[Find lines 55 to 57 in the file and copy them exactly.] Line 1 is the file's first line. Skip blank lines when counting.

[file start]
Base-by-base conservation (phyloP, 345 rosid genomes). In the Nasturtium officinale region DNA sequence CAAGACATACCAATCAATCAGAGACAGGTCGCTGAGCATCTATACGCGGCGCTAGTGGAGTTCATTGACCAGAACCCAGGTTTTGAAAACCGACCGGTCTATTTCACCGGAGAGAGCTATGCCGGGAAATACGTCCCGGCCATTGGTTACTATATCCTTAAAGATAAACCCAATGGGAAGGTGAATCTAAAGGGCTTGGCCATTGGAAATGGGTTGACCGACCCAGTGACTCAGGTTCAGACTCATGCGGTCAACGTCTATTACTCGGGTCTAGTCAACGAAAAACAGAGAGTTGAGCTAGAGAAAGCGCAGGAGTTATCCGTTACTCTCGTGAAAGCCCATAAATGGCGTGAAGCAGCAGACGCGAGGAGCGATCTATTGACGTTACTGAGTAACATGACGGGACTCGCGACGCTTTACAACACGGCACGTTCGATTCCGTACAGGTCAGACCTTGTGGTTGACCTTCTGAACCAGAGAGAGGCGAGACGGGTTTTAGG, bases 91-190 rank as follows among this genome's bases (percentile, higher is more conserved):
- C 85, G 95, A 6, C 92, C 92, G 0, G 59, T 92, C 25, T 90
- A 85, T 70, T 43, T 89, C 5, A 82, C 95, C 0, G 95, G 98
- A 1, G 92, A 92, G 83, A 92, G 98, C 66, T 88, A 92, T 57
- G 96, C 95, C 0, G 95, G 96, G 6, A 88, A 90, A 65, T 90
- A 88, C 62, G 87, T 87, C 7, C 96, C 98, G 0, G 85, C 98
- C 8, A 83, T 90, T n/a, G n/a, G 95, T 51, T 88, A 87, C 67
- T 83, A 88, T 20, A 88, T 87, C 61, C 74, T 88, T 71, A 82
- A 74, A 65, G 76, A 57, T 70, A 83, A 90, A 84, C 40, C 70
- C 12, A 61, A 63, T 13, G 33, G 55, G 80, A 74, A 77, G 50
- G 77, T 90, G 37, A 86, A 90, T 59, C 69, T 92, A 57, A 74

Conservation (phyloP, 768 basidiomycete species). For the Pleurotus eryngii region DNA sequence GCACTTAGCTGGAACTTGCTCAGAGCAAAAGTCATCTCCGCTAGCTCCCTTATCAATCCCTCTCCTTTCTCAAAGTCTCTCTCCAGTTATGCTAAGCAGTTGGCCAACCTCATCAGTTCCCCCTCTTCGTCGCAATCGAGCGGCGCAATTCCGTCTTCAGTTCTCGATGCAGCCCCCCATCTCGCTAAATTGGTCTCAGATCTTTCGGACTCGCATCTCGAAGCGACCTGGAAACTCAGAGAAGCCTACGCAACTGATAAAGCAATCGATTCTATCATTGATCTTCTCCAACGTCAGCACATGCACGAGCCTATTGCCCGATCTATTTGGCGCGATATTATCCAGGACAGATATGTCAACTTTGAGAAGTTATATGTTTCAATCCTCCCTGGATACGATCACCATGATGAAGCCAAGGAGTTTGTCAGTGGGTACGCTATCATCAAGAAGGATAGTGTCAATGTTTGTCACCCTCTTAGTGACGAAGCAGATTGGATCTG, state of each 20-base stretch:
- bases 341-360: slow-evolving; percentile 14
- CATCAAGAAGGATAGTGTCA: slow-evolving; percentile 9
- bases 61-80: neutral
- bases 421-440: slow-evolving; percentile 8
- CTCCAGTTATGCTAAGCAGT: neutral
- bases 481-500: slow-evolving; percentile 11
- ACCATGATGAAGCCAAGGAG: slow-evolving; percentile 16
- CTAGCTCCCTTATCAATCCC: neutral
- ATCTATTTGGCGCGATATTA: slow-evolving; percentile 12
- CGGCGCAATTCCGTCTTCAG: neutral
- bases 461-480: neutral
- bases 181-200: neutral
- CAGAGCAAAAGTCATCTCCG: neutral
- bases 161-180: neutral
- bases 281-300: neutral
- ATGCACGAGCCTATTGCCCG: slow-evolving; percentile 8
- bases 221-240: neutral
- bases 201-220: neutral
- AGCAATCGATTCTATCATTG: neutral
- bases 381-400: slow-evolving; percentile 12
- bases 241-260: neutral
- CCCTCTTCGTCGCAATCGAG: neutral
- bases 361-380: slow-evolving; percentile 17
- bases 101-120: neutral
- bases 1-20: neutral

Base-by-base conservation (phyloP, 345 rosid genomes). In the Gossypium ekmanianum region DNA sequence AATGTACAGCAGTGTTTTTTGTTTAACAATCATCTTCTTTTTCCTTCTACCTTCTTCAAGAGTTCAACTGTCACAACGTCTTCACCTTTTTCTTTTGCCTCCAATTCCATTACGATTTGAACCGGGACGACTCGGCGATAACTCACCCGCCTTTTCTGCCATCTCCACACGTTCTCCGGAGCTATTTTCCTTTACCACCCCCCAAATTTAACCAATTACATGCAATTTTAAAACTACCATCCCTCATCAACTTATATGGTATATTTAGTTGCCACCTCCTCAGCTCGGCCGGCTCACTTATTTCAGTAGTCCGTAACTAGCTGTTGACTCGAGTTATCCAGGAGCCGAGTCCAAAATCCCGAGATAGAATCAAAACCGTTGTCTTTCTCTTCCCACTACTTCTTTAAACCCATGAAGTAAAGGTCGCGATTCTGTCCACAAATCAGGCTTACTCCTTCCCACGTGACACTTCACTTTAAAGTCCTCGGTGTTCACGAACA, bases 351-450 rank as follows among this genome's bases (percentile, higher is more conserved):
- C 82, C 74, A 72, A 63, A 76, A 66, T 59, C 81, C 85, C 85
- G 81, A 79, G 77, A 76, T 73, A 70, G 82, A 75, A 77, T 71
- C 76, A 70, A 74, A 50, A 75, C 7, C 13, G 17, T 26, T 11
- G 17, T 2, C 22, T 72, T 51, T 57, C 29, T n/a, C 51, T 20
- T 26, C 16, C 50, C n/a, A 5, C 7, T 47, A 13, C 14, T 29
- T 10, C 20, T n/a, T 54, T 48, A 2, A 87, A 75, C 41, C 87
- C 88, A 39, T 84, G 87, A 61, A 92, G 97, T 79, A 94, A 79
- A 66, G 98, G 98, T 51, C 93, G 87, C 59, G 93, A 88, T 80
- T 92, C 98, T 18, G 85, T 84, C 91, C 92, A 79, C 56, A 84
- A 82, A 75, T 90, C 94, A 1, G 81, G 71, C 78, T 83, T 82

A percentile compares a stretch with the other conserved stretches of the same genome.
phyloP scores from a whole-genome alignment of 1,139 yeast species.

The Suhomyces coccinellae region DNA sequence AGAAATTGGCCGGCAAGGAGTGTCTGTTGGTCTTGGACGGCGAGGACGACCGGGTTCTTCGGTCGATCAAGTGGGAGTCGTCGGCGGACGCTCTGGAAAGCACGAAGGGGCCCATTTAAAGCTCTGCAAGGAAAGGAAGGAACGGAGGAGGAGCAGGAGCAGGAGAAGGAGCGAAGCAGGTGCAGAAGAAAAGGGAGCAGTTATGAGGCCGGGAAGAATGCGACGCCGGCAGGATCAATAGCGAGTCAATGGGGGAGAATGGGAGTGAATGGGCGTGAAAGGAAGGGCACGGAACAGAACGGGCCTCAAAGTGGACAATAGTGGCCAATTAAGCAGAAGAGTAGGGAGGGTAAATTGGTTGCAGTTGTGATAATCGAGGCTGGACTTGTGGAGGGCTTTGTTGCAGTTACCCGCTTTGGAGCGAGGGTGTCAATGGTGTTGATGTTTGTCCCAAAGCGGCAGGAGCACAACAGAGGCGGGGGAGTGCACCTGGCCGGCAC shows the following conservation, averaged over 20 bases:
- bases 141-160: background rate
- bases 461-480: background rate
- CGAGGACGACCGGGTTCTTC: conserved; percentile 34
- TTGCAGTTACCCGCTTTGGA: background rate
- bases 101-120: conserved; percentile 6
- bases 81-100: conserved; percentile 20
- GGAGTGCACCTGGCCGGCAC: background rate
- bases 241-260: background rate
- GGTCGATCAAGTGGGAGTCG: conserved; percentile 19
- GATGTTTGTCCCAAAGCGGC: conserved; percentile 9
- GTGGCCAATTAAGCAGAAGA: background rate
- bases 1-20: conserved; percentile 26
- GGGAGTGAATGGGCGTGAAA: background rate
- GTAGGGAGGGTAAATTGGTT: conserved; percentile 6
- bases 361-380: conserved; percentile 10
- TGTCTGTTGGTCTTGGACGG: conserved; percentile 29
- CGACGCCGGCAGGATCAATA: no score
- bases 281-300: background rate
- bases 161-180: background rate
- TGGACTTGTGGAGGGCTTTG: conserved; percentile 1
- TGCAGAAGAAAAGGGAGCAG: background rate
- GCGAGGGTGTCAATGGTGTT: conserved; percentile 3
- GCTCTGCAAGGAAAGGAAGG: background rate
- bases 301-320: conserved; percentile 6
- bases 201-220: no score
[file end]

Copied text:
- TTGCAGTTACCCGCTTTGGA: background rate
- bases 101-120: conserved; percentile 6
- bases 81-100: conserved; percentile 20